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On Kolibri, Finnish pianist Iro Haarla brings together four mainstays of the country's improvised music scene, along with rising trumpet star Verneri Pohjola, in an outfit which sits mid way between a small group and a big band in terms of its capabilities. It's an accomplished unit. All six were part of the TUMO agglomeration which partnered trumpeter Wadada Leo Smith on Occupy The World (TUM Records, 2013), while four of the older generation were part of celebrated drummer Edward Vesala's Sound and Fury band in the 1980s. Haarla herself also co-wrote or arranged for the drummer's larger projects up until his death in 1999.
With that pedigree it should be no surprise that over the course of seven original compositions, the pianist realizes a near orchestral conception in which the solos are less important than the overall feel. At the heart of the artfully organic arrangements lie the off kilter, sometimes even enigmatic, interactions between Haarla's piano, Ulf Krokfors' bass and Markku Ounaskari's drums. The leader sets the mood through careful placement of accents rather than pyrotechnics, a trait she shares with Pohjola who similarly eschews grandstanding for explorations of timbre and smeary distortion.
In the liners, Haarla expresses a desire to showcase rhythmic and tonal diversity alongside the ballads with which she has been most associated. She succeeds in that, but such is the luminous beauty of the slower numbers that her reputation will if anything be strengthened. Case in point is the opening "Nightjar," a gorgeously atmospheric piece evoking images of sun climbing through early morning mist, with an aching motif stated first by Kari Heinilä on tenor saxophone, then echoed on trumpet. Another highlight follows on the suite-like "Procession" where an emotionally charged piano/bass duet and portentous fanfares bookend a series of bristling horn pontifications.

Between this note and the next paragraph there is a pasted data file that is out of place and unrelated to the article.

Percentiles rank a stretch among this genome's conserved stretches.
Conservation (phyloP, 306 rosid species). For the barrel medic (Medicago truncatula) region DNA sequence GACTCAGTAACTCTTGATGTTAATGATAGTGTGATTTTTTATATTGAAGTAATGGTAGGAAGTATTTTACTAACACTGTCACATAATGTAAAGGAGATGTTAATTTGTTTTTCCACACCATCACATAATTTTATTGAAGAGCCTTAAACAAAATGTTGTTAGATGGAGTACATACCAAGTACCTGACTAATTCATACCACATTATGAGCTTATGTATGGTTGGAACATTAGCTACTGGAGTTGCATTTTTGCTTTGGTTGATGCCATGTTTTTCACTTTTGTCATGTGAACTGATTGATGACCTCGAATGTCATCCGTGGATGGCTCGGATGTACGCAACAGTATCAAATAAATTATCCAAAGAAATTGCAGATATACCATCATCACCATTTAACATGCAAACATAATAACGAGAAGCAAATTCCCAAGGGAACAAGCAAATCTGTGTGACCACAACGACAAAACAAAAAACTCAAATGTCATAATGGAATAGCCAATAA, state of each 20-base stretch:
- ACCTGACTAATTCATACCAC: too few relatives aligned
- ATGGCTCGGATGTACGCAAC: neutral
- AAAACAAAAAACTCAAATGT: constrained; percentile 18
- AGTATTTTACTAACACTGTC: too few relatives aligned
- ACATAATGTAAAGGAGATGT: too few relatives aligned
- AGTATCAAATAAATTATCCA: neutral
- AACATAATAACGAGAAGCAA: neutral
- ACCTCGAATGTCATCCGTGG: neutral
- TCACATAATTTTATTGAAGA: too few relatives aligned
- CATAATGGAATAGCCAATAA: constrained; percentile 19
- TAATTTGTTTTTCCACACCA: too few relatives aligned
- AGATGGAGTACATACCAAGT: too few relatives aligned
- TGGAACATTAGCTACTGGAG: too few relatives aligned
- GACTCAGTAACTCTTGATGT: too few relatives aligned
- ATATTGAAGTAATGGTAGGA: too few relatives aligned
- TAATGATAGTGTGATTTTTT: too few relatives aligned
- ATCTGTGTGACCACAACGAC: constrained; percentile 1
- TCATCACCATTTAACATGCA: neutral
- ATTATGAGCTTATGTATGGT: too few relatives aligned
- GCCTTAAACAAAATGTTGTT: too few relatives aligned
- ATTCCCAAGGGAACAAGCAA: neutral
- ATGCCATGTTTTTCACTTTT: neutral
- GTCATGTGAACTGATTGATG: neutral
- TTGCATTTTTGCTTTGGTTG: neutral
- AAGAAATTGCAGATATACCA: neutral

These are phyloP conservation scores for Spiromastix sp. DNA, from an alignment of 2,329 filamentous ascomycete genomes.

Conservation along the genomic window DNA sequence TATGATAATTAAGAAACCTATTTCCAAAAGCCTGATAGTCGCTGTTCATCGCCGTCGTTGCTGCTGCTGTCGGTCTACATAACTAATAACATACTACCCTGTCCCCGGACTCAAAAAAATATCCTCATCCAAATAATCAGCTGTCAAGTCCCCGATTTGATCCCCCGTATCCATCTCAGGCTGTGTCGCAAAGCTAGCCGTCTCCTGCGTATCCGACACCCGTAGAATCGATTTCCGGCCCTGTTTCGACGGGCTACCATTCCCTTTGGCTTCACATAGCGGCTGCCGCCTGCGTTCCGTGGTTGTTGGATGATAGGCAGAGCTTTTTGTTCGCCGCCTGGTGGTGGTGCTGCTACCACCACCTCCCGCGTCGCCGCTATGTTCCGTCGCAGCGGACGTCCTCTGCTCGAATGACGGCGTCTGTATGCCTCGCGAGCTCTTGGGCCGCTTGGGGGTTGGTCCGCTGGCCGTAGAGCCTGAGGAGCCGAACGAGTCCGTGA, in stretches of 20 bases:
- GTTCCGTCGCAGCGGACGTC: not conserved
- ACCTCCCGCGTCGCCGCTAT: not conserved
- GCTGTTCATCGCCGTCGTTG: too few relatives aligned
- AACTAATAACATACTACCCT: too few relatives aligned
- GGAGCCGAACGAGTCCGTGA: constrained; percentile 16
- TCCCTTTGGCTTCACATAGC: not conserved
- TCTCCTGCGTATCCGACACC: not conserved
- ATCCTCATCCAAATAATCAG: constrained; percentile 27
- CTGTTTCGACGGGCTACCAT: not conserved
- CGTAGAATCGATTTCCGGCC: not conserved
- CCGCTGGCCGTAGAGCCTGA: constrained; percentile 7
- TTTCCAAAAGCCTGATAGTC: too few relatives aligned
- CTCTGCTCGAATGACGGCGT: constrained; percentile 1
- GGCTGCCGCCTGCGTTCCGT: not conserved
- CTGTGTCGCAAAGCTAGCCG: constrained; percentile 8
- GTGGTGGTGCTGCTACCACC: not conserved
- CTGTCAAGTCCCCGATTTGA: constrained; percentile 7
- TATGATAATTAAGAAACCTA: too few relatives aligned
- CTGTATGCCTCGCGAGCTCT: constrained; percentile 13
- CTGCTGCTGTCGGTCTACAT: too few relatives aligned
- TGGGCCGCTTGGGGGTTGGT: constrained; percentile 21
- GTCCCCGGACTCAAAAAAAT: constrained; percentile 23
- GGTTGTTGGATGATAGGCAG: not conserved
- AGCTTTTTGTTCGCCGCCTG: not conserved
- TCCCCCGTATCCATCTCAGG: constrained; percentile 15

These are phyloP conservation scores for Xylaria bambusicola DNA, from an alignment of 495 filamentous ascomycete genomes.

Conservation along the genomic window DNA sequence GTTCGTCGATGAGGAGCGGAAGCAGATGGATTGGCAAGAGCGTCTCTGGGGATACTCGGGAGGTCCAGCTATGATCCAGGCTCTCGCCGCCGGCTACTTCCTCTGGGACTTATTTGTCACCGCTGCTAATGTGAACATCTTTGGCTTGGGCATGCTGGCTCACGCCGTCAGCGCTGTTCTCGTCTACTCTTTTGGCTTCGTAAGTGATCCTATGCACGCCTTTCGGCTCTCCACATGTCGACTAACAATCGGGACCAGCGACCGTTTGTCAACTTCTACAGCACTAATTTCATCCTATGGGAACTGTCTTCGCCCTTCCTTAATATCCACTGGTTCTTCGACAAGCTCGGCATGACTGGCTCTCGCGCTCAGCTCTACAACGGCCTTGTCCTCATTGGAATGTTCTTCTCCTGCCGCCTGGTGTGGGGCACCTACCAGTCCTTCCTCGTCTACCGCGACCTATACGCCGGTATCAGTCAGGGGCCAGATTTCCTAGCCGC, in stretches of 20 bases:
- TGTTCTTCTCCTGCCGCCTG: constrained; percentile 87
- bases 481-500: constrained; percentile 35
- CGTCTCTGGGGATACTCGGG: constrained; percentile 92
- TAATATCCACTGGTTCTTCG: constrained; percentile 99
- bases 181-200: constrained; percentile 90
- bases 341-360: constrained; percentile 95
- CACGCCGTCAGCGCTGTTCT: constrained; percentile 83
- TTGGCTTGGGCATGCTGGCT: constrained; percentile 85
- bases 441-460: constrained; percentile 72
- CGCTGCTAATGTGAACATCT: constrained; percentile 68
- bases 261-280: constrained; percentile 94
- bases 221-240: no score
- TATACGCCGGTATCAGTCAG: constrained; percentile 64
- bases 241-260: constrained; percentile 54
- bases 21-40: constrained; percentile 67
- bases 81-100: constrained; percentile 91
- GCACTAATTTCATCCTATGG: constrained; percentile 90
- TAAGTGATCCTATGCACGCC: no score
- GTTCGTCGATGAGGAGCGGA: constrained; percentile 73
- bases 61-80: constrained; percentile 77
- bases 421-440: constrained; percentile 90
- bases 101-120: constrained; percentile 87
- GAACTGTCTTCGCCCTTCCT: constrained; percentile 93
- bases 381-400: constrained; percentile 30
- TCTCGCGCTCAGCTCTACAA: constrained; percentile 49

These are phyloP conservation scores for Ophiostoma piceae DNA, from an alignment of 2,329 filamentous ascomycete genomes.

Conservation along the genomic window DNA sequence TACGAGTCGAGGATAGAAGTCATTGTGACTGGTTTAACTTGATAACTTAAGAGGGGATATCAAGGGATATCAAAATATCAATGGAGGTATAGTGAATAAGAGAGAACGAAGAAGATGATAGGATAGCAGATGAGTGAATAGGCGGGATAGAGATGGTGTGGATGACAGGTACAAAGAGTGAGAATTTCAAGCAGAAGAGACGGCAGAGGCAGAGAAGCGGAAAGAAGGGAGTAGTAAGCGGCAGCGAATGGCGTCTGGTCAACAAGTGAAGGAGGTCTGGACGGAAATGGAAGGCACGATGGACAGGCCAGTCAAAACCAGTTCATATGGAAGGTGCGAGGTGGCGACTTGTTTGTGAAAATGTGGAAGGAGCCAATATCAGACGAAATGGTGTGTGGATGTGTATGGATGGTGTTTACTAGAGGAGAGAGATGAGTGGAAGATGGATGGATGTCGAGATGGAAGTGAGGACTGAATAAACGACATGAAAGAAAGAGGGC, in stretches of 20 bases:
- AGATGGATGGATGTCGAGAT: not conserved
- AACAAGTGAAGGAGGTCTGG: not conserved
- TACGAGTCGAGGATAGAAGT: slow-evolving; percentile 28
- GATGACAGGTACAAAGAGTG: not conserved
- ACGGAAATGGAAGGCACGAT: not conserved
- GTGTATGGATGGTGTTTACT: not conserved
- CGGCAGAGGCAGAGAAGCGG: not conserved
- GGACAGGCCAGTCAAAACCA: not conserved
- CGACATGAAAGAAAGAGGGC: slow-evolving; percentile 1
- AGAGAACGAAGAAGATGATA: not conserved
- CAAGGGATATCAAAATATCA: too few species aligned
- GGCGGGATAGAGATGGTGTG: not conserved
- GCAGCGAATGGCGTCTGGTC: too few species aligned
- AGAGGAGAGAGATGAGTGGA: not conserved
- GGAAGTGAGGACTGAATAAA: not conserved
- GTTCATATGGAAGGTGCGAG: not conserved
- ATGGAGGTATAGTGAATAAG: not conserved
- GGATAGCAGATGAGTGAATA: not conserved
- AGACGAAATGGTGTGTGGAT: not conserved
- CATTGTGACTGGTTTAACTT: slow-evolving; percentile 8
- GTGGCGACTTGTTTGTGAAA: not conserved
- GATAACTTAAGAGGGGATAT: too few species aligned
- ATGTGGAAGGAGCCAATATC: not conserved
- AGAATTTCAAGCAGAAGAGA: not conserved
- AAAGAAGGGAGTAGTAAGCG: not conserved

"Spirit Bear," introduced by Haarla on chen (a Taiwanese relative of the Japanese koto), drifts edgily, full of eddies and undercurrents. Only "Legend of Cranes," where a boppish theme erupts out of a nervy improv, is in anyway a flag waver. "Vesper" closes the album as it began, in a swelling lyricism of gauzy reeds and brass, embellished with shimmering cymbal and airily melodic bass. But whatever the tempo, Haarla thrives in triumphant fashion, well-matched by TUM Records' immaculate production standards for both packaging and audio quality.
Track Listing: Nightjar; Procession; Kolibri; Spirit Bear; Sad But True; Legend of
I love jazz because anything is possible; it has few rules and the best jazz breaks those ones. I prefer free improv because it doesn't really have any rules at all.
I was first exposed to jazz in my teens (in the late sixties).
The first jazz record I bought was Filles de Kilimanjaro by Miles Davis, shortly followed by Extrapolation by John McLaughlin.
My advice to new listeners is to listen as widely as possible and not to make snap judgments--stick with it.